Let me first commend the Director-General and the Secretariat on the second Report on the Financial and Economic Crisis and Trade-Related Developments. This report represents a big step forward in terms of both detail and analysis.
The Director-General’s report which we have before us today also informed the discussion at the recent G20 summit meeting. We share the Director-General’s positive assessment of the outcome of the G20 summit as regards trade finance and the reaffirmation of Aid for Trade commitments. More generally, we welcome the G20 on the statement in their communiqué on Resisting Protectionism and Promoting Global Trade and Investment.
We note that the WTO is called upon by the G20 to monitor and report publicly on the adherence to their commitments. This is a call that the WTO should heed.
As to the Director-General’s latest report we are pleased to see that “There is no indication of an imminent descent into high intensity protectionism, involving widespread resort to trade restriction and retaliation. The multilateral trade rules built over the past 60 years continue to provide a strong defence against that happening. “ There could be no stronger reason that the system is worth fighting for and that what sometimes is dismissed as mere ”systemic interests” are legitimate indeed.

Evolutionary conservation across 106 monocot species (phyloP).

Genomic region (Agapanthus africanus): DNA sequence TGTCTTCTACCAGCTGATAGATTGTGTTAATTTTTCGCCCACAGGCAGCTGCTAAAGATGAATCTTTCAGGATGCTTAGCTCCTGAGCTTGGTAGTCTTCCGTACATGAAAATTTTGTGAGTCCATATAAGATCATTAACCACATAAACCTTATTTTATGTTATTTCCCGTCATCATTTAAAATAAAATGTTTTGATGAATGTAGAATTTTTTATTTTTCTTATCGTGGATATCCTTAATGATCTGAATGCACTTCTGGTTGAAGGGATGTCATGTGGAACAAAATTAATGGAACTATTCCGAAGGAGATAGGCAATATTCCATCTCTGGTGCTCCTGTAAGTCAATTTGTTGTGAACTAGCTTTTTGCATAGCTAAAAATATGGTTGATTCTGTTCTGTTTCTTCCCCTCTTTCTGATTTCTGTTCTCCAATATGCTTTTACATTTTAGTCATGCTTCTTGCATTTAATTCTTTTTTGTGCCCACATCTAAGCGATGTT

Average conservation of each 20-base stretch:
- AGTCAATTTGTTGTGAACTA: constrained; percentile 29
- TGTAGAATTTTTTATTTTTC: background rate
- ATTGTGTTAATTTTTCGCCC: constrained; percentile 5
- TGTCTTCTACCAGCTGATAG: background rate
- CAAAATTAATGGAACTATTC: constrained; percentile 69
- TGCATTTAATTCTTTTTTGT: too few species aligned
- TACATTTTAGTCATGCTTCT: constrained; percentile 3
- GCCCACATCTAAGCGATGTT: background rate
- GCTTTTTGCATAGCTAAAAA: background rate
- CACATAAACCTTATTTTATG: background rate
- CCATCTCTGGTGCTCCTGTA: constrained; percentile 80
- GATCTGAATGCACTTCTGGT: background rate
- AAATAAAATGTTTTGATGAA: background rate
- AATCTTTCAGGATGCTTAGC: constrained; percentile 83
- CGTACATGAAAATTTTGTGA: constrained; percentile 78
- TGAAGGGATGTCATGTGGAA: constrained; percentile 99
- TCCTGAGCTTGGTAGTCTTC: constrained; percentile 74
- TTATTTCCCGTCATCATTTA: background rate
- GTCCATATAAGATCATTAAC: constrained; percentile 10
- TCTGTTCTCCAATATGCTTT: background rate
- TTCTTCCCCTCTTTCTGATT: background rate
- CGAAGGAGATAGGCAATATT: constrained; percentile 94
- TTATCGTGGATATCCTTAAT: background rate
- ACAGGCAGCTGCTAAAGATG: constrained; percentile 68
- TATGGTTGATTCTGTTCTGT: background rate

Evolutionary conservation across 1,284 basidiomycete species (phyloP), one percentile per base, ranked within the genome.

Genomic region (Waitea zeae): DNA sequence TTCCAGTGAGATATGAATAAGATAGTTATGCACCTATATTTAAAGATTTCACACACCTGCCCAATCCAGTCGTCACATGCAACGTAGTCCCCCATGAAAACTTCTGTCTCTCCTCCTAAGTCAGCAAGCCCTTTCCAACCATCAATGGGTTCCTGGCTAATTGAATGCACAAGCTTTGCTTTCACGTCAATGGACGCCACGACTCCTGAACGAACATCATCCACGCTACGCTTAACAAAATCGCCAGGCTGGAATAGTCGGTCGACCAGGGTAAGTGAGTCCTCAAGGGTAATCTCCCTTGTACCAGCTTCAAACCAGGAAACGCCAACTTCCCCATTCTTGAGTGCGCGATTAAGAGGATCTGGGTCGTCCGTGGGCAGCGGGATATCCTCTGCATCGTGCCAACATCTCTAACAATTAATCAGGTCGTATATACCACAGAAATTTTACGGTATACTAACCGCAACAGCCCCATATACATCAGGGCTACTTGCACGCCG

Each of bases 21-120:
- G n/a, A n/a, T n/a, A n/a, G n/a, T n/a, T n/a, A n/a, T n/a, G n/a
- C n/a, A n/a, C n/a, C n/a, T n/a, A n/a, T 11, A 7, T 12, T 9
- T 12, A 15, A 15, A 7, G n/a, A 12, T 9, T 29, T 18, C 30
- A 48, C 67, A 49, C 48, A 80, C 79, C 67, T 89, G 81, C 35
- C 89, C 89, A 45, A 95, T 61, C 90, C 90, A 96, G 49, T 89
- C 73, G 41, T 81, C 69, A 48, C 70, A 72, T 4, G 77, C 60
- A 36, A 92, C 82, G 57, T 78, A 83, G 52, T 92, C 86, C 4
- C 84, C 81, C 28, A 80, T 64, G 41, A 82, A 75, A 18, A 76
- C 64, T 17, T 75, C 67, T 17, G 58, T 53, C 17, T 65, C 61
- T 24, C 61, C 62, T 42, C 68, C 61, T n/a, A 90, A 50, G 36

A very interesting point is that “One factor helping to contain protectionist pressures so far in this recession has been greater public scrutiny of trade policies”. That shows that this exercise is important, it also strongly underlines the value of peer pressure as an important element in trade policy making.
However we also read that “... there has been significant slippage.” Not surprisingly this seems so far to have mainly affected traditional sectors such textiles, footwear, steel, chemicals and automobiles. These are sectors that in many economies are overdue for restructuring and the Director-General is right when he points to the risk “that measures taken "temporarily" to try to protect jobs and business profits now from the effects of the crisis will create a legacy of uncompetitive industries and sectoral over-capacity that will continue to generate protectionist pressures even after economic activity picks up again”.
Another not surprising, but nevertheless unfortunate, development is the reversal of the positive trend in trade remedies. The dramatic increase in anti-dumping cases in the this crisis environment is a good indication of what such measures too often really are: a simpler, quicker, more direct and discriminatory form of safeguards.
Overall, however, we detect a cautious optimism in the Director-General’s second report. We are hopeful that this optimism will be repeated in future versions of the report.